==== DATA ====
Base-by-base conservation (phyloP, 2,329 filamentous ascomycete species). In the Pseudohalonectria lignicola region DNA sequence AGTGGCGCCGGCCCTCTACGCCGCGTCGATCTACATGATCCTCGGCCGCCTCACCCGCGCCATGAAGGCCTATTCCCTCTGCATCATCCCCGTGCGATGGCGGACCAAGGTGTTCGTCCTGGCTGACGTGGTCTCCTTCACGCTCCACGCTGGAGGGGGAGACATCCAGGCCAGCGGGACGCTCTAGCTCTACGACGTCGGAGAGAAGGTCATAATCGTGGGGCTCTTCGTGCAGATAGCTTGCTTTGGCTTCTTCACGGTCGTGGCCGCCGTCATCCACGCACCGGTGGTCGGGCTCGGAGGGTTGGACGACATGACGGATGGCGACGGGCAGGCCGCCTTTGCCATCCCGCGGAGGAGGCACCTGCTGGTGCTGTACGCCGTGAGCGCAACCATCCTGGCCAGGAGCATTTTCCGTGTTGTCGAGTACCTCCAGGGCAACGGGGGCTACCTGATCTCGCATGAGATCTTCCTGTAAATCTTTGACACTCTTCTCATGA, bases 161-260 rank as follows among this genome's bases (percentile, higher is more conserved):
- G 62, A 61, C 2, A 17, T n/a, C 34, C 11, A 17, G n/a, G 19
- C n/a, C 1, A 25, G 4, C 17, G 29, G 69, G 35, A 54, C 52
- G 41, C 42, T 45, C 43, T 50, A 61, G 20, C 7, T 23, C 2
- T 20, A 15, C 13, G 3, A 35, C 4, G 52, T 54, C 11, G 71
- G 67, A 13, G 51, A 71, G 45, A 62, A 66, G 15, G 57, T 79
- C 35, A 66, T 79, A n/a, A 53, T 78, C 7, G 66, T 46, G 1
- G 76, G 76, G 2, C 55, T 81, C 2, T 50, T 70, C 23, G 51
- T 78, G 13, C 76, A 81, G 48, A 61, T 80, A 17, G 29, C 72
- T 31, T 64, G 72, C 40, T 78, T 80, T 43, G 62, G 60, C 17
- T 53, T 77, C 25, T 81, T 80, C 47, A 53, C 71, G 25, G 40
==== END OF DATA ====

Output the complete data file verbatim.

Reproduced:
Base-by-base conservation (phyloP, 2,329 filamentous ascomycete species). In the Pseudohalonectria lignicola region DNA sequence AGTGGCGCCGGCCCTCTACGCCGCGTCGATCTACATGATCCTCGGCCGCCTCACCCGCGCCATGAAGGCCTATTCCCTCTGCATCATCCCCGTGCGATGGCGGACCAAGGTGTTCGTCCTGGCTGACGTGGTCTCCTTCACGCTCCACGCTGGAGGGGGAGACATCCAGGCCAGCGGGACGCTCTAGCTCTACGACGTCGGAGAGAAGGTCATAATCGTGGGGCTCTTCGTGCAGATAGCTTGCTTTGGCTTCTTCACGGTCGTGGCCGCCGTCATCCACGCACCGGTGGTCGGGCTCGGAGGGTTGGACGACATGACGGATGGCGACGGGCAGGCCGCCTTTGCCATCCCGCGGAGGAGGCACCTGCTGGTGCTGTACGCCGTGAGCGCAACCATCCTGGCCAGGAGCATTTTCCGTGTTGTCGAGTACCTCCAGGGCAACGGGGGCTACCTGATCTCGCATGAGATCTTCCTGTAAATCTTTGACACTCTTCTCATGA, bases 161-260 rank as follows among this genome's bases (percentile, higher is more conserved):
- G 62, A 61, C 2, A 17, T n/a, C 34, C 11, A 17, G n/a, G 19
- C n/a, C 1, A 25, G 4, C 17, G 29, G 69, G 35, A 54, C 52
- G 41, C 42, T 45, C 43, T 50, A 61, G 20, C 7, T 23, C 2
- T 20, A 15, C 13, G 3, A 35, C 4, G 52, T 54, C 11, G 71
- G 67, A 13, G 51, A 71, G 45, A 62, A 66, G 15, G 57, T 79
- C 35, A 66, T 79, A n/a, A 53, T 78, C 7, G 66, T 46, G 1
- G 76, G 76, G 2, C 55, T 81, C 2, T 50, T 70, C 23, G 51
- T 78, G 13, C 76, A 81, G 48, A 61, T 80, A 17, G 29, C 72
- T 31, T 64, G 72, C 40, T 78, T 80, T 43, G 62, G 60, C 17
- T 53, T 77, C 25, T 81, T 80, C 47, A 53, C 71, G 25, G 40